A low-grade fever typically refers to a body temperature that is slightly elevated, usually between 99°F (37.2°C) and 100.9°F (38.3°C). There are many possible causes of low-grade fever, including:
- Infections: Common cold, flu, urinary tract infection, pneumonia, and sinusitis are some of the infections that can cause a low-grade fever.
- Autoimmune diseases: Certain autoimmune disorders such as lupus, rheumatoid arthritis, and inflammatory bowel disease can cause chronic low-grade fever.
- Medications: Certain medications, such as antibiotics, can cause low-grade fever as a side effect.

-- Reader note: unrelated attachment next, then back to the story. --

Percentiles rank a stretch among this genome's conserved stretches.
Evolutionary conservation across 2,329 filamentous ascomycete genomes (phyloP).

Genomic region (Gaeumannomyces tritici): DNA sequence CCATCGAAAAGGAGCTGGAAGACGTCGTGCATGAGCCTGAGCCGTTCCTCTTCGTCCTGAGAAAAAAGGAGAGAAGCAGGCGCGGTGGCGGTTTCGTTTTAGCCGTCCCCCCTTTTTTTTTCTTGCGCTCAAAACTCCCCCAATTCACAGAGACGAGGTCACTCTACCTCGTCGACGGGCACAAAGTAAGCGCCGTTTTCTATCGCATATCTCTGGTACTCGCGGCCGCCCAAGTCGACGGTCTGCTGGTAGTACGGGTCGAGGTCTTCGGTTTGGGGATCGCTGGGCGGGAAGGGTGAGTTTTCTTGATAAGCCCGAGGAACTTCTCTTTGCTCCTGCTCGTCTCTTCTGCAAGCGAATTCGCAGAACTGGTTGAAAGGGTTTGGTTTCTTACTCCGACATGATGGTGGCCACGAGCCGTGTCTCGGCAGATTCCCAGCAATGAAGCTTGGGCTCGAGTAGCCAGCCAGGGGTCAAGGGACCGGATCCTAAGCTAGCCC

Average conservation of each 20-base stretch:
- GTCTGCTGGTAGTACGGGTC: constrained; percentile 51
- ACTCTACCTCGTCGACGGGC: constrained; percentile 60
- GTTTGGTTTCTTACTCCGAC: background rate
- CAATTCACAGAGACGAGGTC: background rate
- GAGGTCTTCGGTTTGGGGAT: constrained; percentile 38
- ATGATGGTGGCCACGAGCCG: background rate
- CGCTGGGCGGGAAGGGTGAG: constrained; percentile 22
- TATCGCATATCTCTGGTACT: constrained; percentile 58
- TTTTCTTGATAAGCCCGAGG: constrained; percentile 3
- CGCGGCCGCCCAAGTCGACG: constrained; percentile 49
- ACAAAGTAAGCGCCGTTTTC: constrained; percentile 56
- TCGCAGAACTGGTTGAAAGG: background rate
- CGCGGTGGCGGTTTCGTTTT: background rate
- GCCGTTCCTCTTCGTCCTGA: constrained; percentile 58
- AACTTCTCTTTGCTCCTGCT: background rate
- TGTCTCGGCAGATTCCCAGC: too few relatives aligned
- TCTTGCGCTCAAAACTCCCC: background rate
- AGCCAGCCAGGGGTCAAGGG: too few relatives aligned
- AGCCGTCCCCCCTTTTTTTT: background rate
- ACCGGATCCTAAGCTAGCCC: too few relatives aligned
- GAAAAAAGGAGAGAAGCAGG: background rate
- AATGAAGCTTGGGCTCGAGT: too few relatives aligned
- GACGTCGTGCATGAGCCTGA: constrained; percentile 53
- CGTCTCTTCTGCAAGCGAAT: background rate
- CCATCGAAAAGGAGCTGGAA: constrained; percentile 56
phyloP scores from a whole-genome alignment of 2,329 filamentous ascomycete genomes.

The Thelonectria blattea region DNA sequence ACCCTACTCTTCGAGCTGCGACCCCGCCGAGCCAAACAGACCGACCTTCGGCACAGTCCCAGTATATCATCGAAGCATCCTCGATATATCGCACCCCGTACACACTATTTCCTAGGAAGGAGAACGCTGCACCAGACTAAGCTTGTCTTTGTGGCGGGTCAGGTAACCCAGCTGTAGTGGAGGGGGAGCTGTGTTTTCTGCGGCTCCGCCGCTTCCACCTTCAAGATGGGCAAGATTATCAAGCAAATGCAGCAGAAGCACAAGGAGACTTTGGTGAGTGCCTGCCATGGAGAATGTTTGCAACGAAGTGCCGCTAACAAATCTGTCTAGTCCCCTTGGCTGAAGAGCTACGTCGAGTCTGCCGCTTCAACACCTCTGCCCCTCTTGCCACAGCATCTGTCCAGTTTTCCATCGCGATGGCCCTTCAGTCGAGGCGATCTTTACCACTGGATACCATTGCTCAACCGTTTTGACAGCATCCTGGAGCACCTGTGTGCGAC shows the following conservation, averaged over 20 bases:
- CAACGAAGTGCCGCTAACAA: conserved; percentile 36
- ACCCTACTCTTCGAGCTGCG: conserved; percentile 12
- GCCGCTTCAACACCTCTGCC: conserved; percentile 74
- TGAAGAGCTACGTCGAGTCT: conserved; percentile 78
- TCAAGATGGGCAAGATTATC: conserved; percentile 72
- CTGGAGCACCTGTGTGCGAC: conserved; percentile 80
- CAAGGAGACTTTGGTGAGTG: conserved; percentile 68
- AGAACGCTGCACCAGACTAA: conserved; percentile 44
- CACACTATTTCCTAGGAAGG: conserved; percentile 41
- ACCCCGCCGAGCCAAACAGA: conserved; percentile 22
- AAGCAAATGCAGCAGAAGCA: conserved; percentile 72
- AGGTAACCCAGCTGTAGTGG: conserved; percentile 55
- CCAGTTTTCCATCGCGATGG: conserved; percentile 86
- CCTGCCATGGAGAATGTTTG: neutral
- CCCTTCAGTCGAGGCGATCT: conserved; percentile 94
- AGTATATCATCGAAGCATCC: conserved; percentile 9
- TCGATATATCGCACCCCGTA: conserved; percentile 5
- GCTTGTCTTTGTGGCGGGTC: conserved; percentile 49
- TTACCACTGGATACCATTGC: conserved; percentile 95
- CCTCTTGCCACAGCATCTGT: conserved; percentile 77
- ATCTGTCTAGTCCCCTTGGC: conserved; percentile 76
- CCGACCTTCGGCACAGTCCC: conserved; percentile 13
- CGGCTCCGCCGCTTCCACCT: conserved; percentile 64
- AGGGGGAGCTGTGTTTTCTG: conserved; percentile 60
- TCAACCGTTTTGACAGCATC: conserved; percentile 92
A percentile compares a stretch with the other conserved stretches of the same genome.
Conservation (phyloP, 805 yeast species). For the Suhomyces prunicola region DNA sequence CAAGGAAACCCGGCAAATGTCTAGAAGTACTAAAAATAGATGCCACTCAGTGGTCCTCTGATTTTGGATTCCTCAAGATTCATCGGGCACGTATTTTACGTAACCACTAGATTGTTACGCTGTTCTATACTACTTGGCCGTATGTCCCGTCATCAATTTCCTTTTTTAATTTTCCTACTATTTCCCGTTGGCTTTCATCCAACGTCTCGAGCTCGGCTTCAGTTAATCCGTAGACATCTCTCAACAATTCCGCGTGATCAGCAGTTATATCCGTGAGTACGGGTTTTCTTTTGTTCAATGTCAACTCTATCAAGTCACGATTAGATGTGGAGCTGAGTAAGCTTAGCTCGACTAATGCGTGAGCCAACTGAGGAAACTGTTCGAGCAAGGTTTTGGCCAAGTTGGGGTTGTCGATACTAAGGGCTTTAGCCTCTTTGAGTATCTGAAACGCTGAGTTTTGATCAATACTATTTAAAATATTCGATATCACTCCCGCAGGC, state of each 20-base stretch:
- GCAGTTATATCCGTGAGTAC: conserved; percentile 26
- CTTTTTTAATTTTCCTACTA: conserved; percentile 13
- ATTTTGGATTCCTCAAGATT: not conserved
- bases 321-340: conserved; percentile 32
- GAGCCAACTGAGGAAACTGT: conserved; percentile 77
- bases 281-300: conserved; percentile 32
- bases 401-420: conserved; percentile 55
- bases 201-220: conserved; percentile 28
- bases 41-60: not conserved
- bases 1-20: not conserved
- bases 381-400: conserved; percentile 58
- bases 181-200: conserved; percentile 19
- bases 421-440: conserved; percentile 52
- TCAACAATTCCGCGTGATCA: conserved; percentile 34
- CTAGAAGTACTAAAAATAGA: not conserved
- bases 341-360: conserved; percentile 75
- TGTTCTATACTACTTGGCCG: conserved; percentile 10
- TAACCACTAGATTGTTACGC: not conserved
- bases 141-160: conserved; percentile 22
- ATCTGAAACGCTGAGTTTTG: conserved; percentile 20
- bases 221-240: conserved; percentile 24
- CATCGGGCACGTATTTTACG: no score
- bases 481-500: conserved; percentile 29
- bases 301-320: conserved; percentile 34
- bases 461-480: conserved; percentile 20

- Allergic reactions: Allergic reactions to foods, drugs, or other allergens can cause low-grade fever.
- Hormonal changes: Hormonal changes in women during menstruation, pregnancy, and menopause can cause low-grade fever.
- Cancer: Some types of cancer, such as leukemia and lymphoma, can cause low-grade fever.
- Stress: Emotional or physical stress can cause low-grade fever.
- Dehydration: Dehydration can cause a low-grade fever in some cases.
If you are experiencing a low-grade fever, it’s important to consult with a healthcare provider to determine the underlying cause and receive appropriate treatment.